Classic History Books


W.T. Massey - How Jerusalem Was Won. Allenby's Campaign in Palestine

Beersheba a suitable base for an attack on the Suez Canal, and the manner of improving the Hebron road,
of setting road engineers to construct zigzags up hills so that lorries could move over the road, was part

of the plan of men whose vision was centred on cutting the Suez Canal artery of the British Empire's

body. The best laid schemes....

When I entered Beersheba our troops held a line of outposts sufficiently far north of the town to prevent
the Turks shelling it, and the place was secure except from aircraft bombs, of which a number fell into

the town without damaging anything of much consequence. Some of the troops fell victims to booby

traps. Apparently harmless whisky bottles exploded when attempts were made to draw the corks, and

several small mines went up. Besides the mines in the Mosque there was a good deal of wiring about the

railway station, and some rolling stock was made ready for destruction the instant a door was opened.

The ruse was expected; some Australian engineers drew the charges, and the coaches were afterwards of

considerable service to the supply branch.

 

CHAPTER VIII. GAZA DEFENCES

Meanwhile there were important happenings at the other end of the line. Gaza was about to submit to the
biggest of all her ordeals. She had been a bone of contention for thousands of years. The Pharaohs

coveted her and more than 3500 years ago made bloody strife within the environs of the town. Alexander

the Great besieged her, and Persians and Arabians opposed that mighty general. The Ptolemies and the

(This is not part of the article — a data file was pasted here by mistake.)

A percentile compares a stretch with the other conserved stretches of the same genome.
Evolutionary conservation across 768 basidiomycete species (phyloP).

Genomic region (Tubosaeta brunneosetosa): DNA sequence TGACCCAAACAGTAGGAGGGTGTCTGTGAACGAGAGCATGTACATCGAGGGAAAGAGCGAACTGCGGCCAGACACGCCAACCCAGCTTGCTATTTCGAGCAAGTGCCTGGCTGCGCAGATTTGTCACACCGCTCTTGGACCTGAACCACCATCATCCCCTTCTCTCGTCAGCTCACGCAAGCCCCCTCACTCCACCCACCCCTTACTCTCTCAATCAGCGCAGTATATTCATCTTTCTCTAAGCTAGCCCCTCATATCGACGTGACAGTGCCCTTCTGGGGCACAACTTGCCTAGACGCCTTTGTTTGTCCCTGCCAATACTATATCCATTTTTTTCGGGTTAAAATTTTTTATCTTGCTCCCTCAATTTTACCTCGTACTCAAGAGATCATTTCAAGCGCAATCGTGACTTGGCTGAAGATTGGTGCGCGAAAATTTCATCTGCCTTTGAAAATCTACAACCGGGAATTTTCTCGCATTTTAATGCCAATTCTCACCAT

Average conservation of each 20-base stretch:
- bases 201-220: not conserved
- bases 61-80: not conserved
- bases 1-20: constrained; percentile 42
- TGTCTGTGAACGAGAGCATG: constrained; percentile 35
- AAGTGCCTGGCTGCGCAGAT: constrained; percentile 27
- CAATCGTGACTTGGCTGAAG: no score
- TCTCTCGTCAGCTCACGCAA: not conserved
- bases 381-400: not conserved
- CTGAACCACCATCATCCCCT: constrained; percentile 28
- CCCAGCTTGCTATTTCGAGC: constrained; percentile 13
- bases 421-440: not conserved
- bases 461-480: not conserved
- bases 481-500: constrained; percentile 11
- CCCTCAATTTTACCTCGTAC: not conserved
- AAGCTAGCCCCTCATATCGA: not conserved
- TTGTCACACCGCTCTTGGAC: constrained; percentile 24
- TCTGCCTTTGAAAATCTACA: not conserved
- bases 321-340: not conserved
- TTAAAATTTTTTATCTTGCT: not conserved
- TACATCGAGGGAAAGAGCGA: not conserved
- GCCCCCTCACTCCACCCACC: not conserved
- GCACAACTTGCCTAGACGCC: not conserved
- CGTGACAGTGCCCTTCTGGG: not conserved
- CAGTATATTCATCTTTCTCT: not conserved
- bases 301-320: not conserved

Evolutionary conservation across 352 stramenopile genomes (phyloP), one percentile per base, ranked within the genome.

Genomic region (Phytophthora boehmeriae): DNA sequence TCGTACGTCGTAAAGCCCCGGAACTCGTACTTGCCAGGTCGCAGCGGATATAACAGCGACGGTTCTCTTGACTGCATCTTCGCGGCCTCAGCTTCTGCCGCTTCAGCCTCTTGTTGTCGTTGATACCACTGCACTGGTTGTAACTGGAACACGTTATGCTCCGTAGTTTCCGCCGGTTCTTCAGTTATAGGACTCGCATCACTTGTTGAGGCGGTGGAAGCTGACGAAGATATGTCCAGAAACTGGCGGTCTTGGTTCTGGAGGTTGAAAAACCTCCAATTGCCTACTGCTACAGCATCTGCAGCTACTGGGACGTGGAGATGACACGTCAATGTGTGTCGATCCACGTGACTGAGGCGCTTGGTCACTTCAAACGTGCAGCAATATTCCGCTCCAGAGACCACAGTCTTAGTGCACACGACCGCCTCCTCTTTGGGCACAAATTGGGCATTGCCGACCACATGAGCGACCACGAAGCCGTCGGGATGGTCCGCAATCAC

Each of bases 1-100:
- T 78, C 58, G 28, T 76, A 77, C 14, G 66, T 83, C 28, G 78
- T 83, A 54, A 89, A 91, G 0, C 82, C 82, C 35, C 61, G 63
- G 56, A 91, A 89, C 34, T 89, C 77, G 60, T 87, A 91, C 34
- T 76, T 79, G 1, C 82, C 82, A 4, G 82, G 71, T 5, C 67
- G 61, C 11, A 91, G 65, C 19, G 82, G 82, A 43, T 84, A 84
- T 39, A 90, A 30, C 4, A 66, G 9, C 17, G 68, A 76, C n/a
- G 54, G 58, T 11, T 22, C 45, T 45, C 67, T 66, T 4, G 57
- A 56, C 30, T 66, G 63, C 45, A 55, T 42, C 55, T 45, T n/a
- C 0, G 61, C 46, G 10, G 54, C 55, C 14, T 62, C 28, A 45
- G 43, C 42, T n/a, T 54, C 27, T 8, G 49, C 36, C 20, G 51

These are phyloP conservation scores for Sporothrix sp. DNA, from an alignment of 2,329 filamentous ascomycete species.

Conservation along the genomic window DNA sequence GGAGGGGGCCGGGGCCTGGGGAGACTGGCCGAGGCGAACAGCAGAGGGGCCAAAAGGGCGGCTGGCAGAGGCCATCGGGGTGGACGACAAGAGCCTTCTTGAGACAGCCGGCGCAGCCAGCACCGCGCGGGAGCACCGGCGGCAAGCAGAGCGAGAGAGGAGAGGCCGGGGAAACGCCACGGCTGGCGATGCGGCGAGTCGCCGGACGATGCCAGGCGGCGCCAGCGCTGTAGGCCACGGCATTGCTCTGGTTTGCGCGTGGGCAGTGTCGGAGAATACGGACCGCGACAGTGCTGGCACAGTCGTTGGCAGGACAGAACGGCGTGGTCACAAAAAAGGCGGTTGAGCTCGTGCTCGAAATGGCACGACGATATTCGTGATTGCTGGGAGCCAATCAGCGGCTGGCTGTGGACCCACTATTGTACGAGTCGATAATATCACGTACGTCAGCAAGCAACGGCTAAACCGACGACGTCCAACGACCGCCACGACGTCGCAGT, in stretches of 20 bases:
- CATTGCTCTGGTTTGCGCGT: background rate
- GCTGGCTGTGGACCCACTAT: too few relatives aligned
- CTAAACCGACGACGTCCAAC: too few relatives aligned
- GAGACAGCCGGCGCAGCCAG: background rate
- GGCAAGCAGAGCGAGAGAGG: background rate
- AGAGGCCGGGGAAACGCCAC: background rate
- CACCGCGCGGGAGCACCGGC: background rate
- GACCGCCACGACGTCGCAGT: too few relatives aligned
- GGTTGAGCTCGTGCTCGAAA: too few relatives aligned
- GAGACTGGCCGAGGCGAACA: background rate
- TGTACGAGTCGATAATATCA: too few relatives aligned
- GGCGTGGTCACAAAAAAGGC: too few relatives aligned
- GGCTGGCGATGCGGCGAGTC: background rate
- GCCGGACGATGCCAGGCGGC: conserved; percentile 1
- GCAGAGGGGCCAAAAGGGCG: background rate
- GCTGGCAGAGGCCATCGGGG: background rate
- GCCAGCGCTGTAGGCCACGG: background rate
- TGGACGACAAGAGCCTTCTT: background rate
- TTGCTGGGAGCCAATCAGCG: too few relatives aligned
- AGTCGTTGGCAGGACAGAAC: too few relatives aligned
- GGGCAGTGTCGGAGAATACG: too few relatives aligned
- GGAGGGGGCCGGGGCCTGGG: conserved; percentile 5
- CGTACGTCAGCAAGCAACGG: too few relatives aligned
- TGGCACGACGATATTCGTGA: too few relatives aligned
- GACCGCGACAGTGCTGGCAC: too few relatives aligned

Antiochi for centuries fought for Gaza, whose inhabitants had a greater taste for the mart than for the

sword, and when the Maccabees were carrying a victorious war through Philistia, the people of Gaza

bought off Jonathan, but the Jews occupied the city itself about a century before the Christian era. Later

on the place was captured after a year's siege and destroyed, and for long it remained a mass of

mouldering ruins. Pompey revived it, making it a free city, and Gabinius extended it close to the harbour,

whilst under Caesar and Herod its prosperity and fame increased. In succeeding centuries Gaza's

commerce flourished under the Greeks, who founded schools famous for rhetoric and philosophy, till the

Mahomedan wave swept over the land in the first half of the seventh century, when the town became a

shadow of its former self, though it continued to exist as a centre for trade. The Crusaders made their

influence felt, and many are the traces of their period in this ancient city, but Askalon always had more

Crusader support. Napoleon's attack on Gaza found Abdallah's army in a very different state of

preparedness from von Kress's Turkish army. Nearly all Abdallah's artillery was left behind in a gun park

at Jaffa owing to lack of transport, and though he had a numerically superior force he did not like

Napoleon's dispositions, and retreated when Kleber moved up the plain to pass between Gaza and the

sea, and the cavalry advanced east of the Mound of Hebron, or Ali Muntar, as we know the hill up which

Samson is reputed to have carried the gates and bar of Gaza. For nearly a century and a quarter since

Napoleon passed forwards and backwards through the town, Gaza pursued the arts of peace in the

lethargic spirit which suits the native temperament, but in eight months of 1917 it was the cockpit of

strife in the Middle East, and there was often crammed into one day as much fighting energy as was

shown in all the battles of the past thirty-five centuries, Napoleon's campaign included.

Fortunately after the battles of March and April nearly all the civilian population left the town for quieter
quarters. Some of them on returning must have had difficulty in identifying their homes. In the centre of

the town, where bazaars radiated from the quarter of which the Great Mosque was the hub, the houses

were a mass of stones and rubble, and the narrow streets and tortuous byways were filled with fallen

walls and roofs. The Great Mosque had entirely lost its beauty. We had shelled it because its minaret, one

of those delicately fashioned spires which, seen from a distance, lead a traveller to imagine a native town

 

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